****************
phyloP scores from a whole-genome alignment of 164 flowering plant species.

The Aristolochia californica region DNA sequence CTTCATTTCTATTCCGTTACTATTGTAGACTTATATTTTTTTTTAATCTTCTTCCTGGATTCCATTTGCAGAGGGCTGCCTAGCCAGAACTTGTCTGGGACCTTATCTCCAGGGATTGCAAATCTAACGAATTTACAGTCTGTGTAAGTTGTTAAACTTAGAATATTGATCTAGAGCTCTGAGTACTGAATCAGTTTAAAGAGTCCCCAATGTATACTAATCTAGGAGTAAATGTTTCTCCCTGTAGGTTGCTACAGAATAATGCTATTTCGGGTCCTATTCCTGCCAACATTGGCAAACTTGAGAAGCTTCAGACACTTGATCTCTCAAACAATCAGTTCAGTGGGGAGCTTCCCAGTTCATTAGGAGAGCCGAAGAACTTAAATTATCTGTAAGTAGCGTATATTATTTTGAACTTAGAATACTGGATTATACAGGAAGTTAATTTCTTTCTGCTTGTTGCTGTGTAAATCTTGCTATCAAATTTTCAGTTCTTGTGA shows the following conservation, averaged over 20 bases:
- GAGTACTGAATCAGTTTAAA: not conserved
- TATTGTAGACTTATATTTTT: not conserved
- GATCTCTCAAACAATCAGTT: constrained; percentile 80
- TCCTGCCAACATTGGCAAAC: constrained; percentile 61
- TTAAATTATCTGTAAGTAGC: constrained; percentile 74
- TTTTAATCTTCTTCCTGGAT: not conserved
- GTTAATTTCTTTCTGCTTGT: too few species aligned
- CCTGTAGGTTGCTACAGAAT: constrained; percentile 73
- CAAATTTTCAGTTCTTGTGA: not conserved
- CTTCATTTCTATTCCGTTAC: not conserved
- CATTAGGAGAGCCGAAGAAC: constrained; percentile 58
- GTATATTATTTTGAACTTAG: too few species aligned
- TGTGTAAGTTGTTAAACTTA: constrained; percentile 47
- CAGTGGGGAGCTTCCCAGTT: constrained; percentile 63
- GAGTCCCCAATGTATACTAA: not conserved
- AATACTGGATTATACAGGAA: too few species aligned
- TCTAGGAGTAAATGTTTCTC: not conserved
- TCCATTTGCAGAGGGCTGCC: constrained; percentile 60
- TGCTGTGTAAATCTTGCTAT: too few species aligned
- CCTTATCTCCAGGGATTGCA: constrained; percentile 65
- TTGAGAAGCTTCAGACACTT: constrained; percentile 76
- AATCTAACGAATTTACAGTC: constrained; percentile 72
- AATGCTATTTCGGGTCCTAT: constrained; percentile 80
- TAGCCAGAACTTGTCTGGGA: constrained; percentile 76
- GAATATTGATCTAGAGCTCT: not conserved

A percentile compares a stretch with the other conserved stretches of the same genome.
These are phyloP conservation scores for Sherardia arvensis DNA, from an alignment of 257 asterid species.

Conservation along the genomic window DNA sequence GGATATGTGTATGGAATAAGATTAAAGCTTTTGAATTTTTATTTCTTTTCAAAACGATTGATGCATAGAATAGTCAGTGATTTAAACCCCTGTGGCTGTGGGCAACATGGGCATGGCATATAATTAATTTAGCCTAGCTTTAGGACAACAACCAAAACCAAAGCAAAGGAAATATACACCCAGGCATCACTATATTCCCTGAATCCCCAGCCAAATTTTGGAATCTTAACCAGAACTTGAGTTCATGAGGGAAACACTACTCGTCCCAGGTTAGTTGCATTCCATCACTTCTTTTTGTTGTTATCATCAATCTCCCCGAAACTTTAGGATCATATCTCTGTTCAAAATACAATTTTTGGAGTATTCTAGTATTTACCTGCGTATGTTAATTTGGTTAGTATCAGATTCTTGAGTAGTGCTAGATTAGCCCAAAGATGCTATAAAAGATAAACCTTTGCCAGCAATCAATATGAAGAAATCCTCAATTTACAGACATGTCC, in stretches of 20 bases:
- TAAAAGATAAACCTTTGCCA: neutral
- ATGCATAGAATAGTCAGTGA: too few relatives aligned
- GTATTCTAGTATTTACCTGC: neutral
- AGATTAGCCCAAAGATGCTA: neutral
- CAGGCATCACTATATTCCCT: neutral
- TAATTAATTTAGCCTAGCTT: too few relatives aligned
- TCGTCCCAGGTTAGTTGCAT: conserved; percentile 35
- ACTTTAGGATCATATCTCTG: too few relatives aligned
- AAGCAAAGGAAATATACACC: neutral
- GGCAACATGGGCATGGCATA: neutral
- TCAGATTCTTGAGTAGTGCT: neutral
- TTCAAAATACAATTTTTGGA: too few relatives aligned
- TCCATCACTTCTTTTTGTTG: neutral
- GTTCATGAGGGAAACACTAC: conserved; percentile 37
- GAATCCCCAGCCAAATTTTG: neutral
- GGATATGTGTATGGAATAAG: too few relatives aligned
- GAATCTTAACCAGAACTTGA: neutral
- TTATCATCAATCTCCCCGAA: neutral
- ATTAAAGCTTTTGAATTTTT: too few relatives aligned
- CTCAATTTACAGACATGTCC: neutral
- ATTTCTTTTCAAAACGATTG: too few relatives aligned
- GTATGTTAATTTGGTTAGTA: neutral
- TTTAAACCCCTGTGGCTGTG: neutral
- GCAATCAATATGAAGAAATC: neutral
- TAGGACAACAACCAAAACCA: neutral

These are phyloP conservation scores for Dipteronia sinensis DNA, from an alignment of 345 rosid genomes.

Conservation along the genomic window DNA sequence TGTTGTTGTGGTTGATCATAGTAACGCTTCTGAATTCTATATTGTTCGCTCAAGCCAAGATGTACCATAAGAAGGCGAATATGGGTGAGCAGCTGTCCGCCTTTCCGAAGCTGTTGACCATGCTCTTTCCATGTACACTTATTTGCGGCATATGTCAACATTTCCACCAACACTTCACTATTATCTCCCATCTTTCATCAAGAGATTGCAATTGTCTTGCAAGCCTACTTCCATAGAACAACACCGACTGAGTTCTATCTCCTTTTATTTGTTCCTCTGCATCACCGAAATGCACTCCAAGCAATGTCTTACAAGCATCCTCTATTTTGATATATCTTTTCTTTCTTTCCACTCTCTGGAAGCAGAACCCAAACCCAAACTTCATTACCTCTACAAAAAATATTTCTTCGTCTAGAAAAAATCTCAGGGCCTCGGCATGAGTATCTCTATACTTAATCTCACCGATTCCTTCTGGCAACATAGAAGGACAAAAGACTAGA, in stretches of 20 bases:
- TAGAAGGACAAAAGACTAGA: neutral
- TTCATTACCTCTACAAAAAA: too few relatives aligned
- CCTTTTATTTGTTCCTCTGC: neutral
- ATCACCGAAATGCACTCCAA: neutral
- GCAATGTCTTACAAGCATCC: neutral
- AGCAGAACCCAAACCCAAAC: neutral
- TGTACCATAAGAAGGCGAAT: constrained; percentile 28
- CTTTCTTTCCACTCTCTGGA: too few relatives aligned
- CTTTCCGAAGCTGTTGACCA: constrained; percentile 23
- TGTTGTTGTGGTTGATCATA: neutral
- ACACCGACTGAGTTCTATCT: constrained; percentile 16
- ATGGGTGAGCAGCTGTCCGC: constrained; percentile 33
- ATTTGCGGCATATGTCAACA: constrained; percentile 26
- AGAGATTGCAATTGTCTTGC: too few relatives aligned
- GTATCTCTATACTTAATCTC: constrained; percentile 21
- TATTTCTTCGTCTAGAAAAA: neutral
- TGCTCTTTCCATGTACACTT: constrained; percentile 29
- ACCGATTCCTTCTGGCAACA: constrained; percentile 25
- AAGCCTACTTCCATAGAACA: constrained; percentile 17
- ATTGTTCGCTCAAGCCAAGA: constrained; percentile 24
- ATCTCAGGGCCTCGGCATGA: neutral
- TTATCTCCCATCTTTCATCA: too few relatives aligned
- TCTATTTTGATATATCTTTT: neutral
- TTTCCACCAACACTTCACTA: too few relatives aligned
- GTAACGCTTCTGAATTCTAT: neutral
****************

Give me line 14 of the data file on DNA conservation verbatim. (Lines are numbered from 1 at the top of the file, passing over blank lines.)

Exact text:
- GTATATTATTTTGAACTTAG: too few species aligned